Powers said. In the last four days,
heavy rains have left southeast
Alabama under as much as six feet of
water, and three people have died as a
In Lincoln Sunday, residents
fought frustrating but less life-threat
ening storm battles.
Melissa Dethlefs, a junior com
munication studies major, tried to dig
her car out from a small mountain of
snow at 16th and S streets Sunday
Dethlefs said she wanted to study
at a friend’s house but changed her
plans when she realized the plow had
buried her car.
“The snowplow guy honked and
smiled when he went by,” Dethlefs
Her reply to Lincoln Mayor Mike
Johanns’ order to remove parked cars
from many streets by 6 p.m. Sunday:
“He can come move my car forme.”
Rhonda Gorraiz, an area supervi
sor for University of Nebraska
Lincoln Landscape Services, had
snow-removal duty for areas near
Henzlik and Nebraska halls.
She said die heavy, wet snow and
strong winds made it difficult to clear
The city plows made Gorraiz’s
job more difficult, too.
“We’re kind of in a constant fight
with the city,” Gorraiz said. “We plow
handicap ramps, and then the city
plows over them.”
Senior human resources major
Rachel Stanton said she was relieved
to leave her sorority house, Chi
Omega, Saturday night because she
had cabin fever.
“We drove downtown (Saturday)
night for the bars,” Stanton said. “It
was cold and kind of slick.”
Because of treacherous weather,
she said, the bars were virtually
Streets packed with snow caused
1-80 drivers to pull off and to wait for
plows to clear a path ahead
Paul Lenhoff front desk supervi
sor at the Lincoln Airport Quality Inn,
said stranded motorists helped fill
about 70 out of the motel’s 108 rooms.
On a normal Sunday evening,
Lenhoff said, about 10 to 20 rooms
would be occupied.
Two girls’ state basketball tourna
ment teams were stranded at the motel
along with the other interstate
motorists, Lenhoff said
Lenhoff said he was having trou
ble getting enough employees to
“We’ve already had two people
call in,” Lenhoff said ‘I’m working a
shift that isn’t mine right now, and I’ll
probably be working the next three
“I’ll probably be sleeping and
staying overnight here, myself”
Some airport customers also were
Please see SNOW on 2
By Anne Heitz
Staff Reporter <
Milk does a body good.
But today in the Nebraska Union,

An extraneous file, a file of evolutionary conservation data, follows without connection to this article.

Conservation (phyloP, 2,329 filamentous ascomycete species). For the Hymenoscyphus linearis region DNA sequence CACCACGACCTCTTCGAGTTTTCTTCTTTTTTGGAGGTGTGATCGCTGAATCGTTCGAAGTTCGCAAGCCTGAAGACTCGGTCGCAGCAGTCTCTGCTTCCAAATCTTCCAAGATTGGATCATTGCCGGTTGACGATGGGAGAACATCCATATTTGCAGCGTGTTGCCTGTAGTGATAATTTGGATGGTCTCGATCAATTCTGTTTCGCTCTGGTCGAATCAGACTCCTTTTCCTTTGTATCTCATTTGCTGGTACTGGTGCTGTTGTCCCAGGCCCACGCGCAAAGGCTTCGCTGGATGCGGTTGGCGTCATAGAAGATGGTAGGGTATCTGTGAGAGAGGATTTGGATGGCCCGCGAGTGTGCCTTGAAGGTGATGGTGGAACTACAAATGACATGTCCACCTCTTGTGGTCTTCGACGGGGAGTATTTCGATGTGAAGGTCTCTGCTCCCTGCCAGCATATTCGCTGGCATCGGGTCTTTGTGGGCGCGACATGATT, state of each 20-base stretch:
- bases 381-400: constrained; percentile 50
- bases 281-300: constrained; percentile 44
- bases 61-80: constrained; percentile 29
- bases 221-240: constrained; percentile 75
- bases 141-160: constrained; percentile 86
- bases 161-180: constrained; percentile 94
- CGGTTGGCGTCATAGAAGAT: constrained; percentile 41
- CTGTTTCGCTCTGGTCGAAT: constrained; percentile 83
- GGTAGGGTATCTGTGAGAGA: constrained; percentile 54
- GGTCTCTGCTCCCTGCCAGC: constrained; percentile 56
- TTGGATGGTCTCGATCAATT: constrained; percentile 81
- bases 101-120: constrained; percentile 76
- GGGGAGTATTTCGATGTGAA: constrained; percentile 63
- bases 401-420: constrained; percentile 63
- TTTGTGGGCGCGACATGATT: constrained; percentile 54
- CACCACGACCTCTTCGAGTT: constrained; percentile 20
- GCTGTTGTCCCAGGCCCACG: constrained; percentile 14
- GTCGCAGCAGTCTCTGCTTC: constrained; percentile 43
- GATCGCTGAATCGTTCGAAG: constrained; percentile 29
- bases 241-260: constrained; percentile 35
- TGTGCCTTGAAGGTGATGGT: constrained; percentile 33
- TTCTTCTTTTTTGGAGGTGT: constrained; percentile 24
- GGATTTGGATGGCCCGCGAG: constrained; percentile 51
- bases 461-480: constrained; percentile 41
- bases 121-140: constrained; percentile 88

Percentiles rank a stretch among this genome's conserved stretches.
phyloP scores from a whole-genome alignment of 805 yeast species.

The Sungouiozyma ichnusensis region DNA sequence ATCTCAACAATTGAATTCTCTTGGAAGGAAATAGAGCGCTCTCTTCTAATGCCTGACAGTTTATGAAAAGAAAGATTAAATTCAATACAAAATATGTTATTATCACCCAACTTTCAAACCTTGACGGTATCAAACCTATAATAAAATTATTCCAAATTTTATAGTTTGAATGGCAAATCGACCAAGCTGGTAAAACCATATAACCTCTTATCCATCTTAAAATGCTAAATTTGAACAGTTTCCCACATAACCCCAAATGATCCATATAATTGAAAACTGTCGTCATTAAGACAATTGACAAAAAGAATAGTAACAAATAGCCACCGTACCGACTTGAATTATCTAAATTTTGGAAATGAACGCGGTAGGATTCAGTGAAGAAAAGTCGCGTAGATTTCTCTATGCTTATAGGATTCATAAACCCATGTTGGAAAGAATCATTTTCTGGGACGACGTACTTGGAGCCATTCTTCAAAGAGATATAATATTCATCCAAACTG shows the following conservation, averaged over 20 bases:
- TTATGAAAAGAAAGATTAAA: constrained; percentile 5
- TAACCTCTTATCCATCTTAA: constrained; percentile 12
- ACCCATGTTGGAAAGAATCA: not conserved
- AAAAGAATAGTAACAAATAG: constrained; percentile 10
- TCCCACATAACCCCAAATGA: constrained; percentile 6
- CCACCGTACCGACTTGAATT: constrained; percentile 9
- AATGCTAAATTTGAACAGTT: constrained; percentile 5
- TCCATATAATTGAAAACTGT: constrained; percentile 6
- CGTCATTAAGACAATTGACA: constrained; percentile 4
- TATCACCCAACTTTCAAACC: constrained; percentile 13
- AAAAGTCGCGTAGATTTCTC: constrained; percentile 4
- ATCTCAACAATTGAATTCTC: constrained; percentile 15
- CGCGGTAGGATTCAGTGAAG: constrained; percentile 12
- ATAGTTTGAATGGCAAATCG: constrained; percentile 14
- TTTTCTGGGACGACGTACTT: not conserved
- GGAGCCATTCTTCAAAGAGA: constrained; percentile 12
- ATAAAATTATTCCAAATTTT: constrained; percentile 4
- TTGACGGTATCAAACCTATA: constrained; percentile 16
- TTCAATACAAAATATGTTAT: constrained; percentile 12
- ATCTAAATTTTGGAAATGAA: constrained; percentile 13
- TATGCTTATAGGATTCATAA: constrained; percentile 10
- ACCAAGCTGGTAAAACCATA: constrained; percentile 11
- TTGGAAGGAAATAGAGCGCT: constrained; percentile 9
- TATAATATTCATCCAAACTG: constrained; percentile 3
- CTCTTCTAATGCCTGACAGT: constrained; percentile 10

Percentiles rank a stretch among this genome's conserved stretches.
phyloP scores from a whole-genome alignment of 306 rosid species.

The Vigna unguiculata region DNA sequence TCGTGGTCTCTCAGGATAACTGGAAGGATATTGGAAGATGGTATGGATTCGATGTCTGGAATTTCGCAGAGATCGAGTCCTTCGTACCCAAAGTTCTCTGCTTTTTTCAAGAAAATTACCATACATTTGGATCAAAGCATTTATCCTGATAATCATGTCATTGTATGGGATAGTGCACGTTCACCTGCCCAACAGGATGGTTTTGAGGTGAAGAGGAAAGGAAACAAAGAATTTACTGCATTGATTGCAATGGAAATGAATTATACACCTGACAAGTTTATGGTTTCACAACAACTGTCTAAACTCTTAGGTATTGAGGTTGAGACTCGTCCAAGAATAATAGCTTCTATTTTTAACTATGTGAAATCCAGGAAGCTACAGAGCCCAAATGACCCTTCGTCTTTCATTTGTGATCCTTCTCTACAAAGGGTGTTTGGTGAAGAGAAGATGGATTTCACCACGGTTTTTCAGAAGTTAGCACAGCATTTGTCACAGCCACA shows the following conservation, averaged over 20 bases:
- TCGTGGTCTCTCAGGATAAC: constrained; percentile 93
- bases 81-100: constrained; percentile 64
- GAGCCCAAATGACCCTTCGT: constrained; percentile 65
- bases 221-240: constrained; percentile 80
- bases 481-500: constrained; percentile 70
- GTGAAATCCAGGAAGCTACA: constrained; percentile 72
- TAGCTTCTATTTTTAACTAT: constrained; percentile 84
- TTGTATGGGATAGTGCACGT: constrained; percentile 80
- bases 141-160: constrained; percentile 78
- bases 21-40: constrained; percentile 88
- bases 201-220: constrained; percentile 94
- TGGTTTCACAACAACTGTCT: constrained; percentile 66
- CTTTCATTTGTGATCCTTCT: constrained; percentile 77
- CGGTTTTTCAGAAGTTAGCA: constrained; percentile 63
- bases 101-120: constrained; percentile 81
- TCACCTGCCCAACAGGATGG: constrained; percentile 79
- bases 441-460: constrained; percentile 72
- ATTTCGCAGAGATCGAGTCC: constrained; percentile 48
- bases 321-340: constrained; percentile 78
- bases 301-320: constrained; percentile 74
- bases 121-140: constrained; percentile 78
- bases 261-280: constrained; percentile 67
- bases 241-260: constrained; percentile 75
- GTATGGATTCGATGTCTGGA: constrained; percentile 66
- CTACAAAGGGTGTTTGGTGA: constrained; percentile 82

a milk mustache could make a body
Between noon and 2 p.m., repre
sentatives from the Milk Processor
Education Program will be pho
tographing students with milk mus
taches as part of a 100-city nation
wide tour that includes most major
The college student with the best
mustache in the nation will appear in
a “Rolling Stone” magazine milk
The student with the best mus
tache at the University of Nebraska
Lincoln will appear in a large milk
ad in the Daily Nebraskan and on the
national milk Web site at
http://www. whymilk. com.
Bill Hyland, spokesman for the
Milk Processor Education Program,
said all students can get their photo
taken by a professional photographer
after drinking the program’s secret
Also at the “Milk, Where’s Your
Mustache?” booth in the union, stu
dents can have their pictures taken
with life-size cutouts of super model
Tyra Banks and Denver Broncos
quarterback John Elway.
One guy dumped a
whole pitcher of milk
all over his face ”
milk program spokesman
Although a photographer will
take official mustache contest pho
tos between noon and 2 p.m., stu
dents can get Polaroid souvenir pho
tos taken between 11 a.m. and 3 p.m.
Hyland said those judging the
contest would look for creativity.
At one university, “one guy
dumped a whole pitcher of milk all
over his face,” Hyland said.
Couples also have been pho
tographed, including one pair who
brought their pet Dalmatian.
“We gave the dog a mustache,”
Hyland said. “It’s a fun contest.”
He said contest participants
should remember to be themselves
and to appear relaxed.
“Basically, we want someone
who looks like they’re saying, ‘Yes,
I’m drinking milk. And I’m having
fun,”’ Hyland said.
Please see MILK on 2